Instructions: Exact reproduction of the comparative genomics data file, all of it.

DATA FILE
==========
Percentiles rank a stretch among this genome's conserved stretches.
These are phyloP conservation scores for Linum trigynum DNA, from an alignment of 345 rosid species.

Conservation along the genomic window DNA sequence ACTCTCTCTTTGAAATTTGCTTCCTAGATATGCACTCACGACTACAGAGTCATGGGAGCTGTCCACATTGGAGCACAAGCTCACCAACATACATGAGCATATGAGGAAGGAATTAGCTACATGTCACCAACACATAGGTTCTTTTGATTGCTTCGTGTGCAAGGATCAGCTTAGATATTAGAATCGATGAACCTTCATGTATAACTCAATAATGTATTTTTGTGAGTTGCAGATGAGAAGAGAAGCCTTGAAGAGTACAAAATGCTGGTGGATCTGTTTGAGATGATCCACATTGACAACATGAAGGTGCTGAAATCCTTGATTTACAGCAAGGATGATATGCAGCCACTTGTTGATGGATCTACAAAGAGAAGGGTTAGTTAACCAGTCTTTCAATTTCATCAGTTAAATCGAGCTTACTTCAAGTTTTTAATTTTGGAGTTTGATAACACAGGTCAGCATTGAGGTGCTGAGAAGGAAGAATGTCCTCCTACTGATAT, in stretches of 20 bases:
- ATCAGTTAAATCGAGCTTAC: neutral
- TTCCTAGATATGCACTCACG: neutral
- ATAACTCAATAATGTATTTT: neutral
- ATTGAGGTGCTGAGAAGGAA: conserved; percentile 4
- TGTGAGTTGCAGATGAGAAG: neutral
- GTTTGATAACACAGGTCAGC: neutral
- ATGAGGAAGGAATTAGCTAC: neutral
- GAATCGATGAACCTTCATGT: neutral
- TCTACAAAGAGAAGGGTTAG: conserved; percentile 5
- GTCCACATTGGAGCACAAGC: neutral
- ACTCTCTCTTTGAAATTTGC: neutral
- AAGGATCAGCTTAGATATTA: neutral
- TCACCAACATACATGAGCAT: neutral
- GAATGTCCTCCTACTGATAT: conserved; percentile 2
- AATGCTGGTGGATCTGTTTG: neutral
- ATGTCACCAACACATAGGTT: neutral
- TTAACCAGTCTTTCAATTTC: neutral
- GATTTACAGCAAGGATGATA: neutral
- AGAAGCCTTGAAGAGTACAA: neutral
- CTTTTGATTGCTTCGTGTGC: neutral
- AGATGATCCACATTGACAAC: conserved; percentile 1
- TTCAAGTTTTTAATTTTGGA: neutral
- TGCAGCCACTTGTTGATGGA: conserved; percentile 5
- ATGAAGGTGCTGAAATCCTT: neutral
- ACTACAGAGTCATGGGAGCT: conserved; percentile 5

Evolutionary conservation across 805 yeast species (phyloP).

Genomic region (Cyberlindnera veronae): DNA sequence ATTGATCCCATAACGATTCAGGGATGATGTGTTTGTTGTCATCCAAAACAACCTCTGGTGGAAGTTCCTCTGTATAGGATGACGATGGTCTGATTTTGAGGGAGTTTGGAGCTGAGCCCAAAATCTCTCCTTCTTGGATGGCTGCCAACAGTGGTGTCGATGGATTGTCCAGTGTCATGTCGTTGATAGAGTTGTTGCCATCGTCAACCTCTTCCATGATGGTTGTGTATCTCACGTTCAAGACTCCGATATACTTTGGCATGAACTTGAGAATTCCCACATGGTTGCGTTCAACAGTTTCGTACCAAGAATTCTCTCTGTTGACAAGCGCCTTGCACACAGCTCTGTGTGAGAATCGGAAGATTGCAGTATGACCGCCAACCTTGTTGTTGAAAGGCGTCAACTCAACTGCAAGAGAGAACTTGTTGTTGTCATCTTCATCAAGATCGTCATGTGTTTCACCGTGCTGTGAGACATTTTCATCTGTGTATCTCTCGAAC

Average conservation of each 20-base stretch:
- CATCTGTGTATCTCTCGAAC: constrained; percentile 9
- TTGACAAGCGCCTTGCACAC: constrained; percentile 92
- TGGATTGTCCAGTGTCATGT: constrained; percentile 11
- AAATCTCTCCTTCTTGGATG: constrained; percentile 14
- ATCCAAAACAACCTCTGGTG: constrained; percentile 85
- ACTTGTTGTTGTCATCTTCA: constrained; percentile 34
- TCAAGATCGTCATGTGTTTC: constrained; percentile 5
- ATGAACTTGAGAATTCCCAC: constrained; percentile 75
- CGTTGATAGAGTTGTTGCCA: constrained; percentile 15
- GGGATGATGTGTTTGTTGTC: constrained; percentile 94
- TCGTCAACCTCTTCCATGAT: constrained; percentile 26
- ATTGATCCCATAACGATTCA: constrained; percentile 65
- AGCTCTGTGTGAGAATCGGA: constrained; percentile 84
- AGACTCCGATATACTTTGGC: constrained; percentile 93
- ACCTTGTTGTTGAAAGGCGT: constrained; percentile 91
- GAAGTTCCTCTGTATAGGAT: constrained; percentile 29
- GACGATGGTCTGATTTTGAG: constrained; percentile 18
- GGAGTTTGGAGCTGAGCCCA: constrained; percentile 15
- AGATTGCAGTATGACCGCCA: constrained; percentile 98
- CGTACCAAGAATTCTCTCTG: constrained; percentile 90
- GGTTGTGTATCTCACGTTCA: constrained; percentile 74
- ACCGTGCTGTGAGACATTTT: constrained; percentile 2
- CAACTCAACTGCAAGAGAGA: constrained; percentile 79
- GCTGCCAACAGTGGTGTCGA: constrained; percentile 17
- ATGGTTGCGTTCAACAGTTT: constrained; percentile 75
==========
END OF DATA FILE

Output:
Percentiles rank a stretch among this genome's conserved stretches.
These are phyloP conservation scores for Linum trigynum DNA, from an alignment of 345 rosid species.

Conservation along the genomic window DNA sequence ACTCTCTCTTTGAAATTTGCTTCCTAGATATGCACTCACGACTACAGAGTCATGGGAGCTGTCCACATTGGAGCACAAGCTCACCAACATACATGAGCATATGAGGAAGGAATTAGCTACATGTCACCAACACATAGGTTCTTTTGATTGCTTCGTGTGCAAGGATCAGCTTAGATATTAGAATCGATGAACCTTCATGTATAACTCAATAATGTATTTTTGTGAGTTGCAGATGAGAAGAGAAGCCTTGAAGAGTACAAAATGCTGGTGGATCTGTTTGAGATGATCCACATTGACAACATGAAGGTGCTGAAATCCTTGATTTACAGCAAGGATGATATGCAGCCACTTGTTGATGGATCTACAAAGAGAAGGGTTAGTTAACCAGTCTTTCAATTTCATCAGTTAAATCGAGCTTACTTCAAGTTTTTAATTTTGGAGTTTGATAACACAGGTCAGCATTGAGGTGCTGAGAAGGAAGAATGTCCTCCTACTGATAT, in stretches of 20 bases:
- ATCAGTTAAATCGAGCTTAC: neutral
- TTCCTAGATATGCACTCACG: neutral
- ATAACTCAATAATGTATTTT: neutral
- ATTGAGGTGCTGAGAAGGAA: conserved; percentile 4
- TGTGAGTTGCAGATGAGAAG: neutral
- GTTTGATAACACAGGTCAGC: neutral
- ATGAGGAAGGAATTAGCTAC: neutral
- GAATCGATGAACCTTCATGT: neutral
- TCTACAAAGAGAAGGGTTAG: conserved; percentile 5
- GTCCACATTGGAGCACAAGC: neutral
- ACTCTCTCTTTGAAATTTGC: neutral
- AAGGATCAGCTTAGATATTA: neutral
- TCACCAACATACATGAGCAT: neutral
- GAATGTCCTCCTACTGATAT: conserved; percentile 2
- AATGCTGGTGGATCTGTTTG: neutral
- ATGTCACCAACACATAGGTT: neutral
- TTAACCAGTCTTTCAATTTC: neutral
- GATTTACAGCAAGGATGATA: neutral
- AGAAGCCTTGAAGAGTACAA: neutral
- CTTTTGATTGCTTCGTGTGC: neutral
- AGATGATCCACATTGACAAC: conserved; percentile 1
- TTCAAGTTTTTAATTTTGGA: neutral
- TGCAGCCACTTGTTGATGGA: conserved; percentile 5
- ATGAAGGTGCTGAAATCCTT: neutral
- ACTACAGAGTCATGGGAGCT: conserved; percentile 5

Evolutionary conservation across 805 yeast species (phyloP).

Genomic region (Cyberlindnera veronae): DNA sequence ATTGATCCCATAACGATTCAGGGATGATGTGTTTGTTGTCATCCAAAACAACCTCTGGTGGAAGTTCCTCTGTATAGGATGACGATGGTCTGATTTTGAGGGAGTTTGGAGCTGAGCCCAAAATCTCTCCTTCTTGGATGGCTGCCAACAGTGGTGTCGATGGATTGTCCAGTGTCATGTCGTTGATAGAGTTGTTGCCATCGTCAACCTCTTCCATGATGGTTGTGTATCTCACGTTCAAGACTCCGATATACTTTGGCATGAACTTGAGAATTCCCACATGGTTGCGTTCAACAGTTTCGTACCAAGAATTCTCTCTGTTGACAAGCGCCTTGCACACAGCTCTGTGTGAGAATCGGAAGATTGCAGTATGACCGCCAACCTTGTTGTTGAAAGGCGTCAACTCAACTGCAAGAGAGAACTTGTTGTTGTCATCTTCATCAAGATCGTCATGTGTTTCACCGTGCTGTGAGACATTTTCATCTGTGTATCTCTCGAAC

Average conservation of each 20-base stretch:
- CATCTGTGTATCTCTCGAAC: constrained; percentile 9
- TTGACAAGCGCCTTGCACAC: constrained; percentile 92
- TGGATTGTCCAGTGTCATGT: constrained; percentile 11
- AAATCTCTCCTTCTTGGATG: constrained; percentile 14
- ATCCAAAACAACCTCTGGTG: constrained; percentile 85
- ACTTGTTGTTGTCATCTTCA: constrained; percentile 34
- TCAAGATCGTCATGTGTTTC: constrained; percentile 5
- ATGAACTTGAGAATTCCCAC: constrained; percentile 75
- CGTTGATAGAGTTGTTGCCA: constrained; percentile 15
- GGGATGATGTGTTTGTTGTC: constrained; percentile 94
- TCGTCAACCTCTTCCATGAT: constrained; percentile 26
- ATTGATCCCATAACGATTCA: constrained; percentile 65
- AGCTCTGTGTGAGAATCGGA: constrained; percentile 84
- AGACTCCGATATACTTTGGC: constrained; percentile 93
- ACCTTGTTGTTGAAAGGCGT: constrained; percentile 91
- GAAGTTCCTCTGTATAGGAT: constrained; percentile 29
- GACGATGGTCTGATTTTGAG: constrained; percentile 18
- GGAGTTTGGAGCTGAGCCCA: constrained; percentile 15
- AGATTGCAGTATGACCGCCA: constrained; percentile 98
- CGTACCAAGAATTCTCTCTG: constrained; percentile 90
- GGTTGTGTATCTCACGTTCA: constrained; percentile 74
- ACCGTGCTGTGAGACATTTT: constrained; percentile 2
- CAACTCAACTGCAAGAGAGA: constrained; percentile 79
- GCTGCCAACAGTGGTGTCGA: constrained; percentile 17
- ATGGTTGCGTTCAACAGTTT: constrained; percentile 75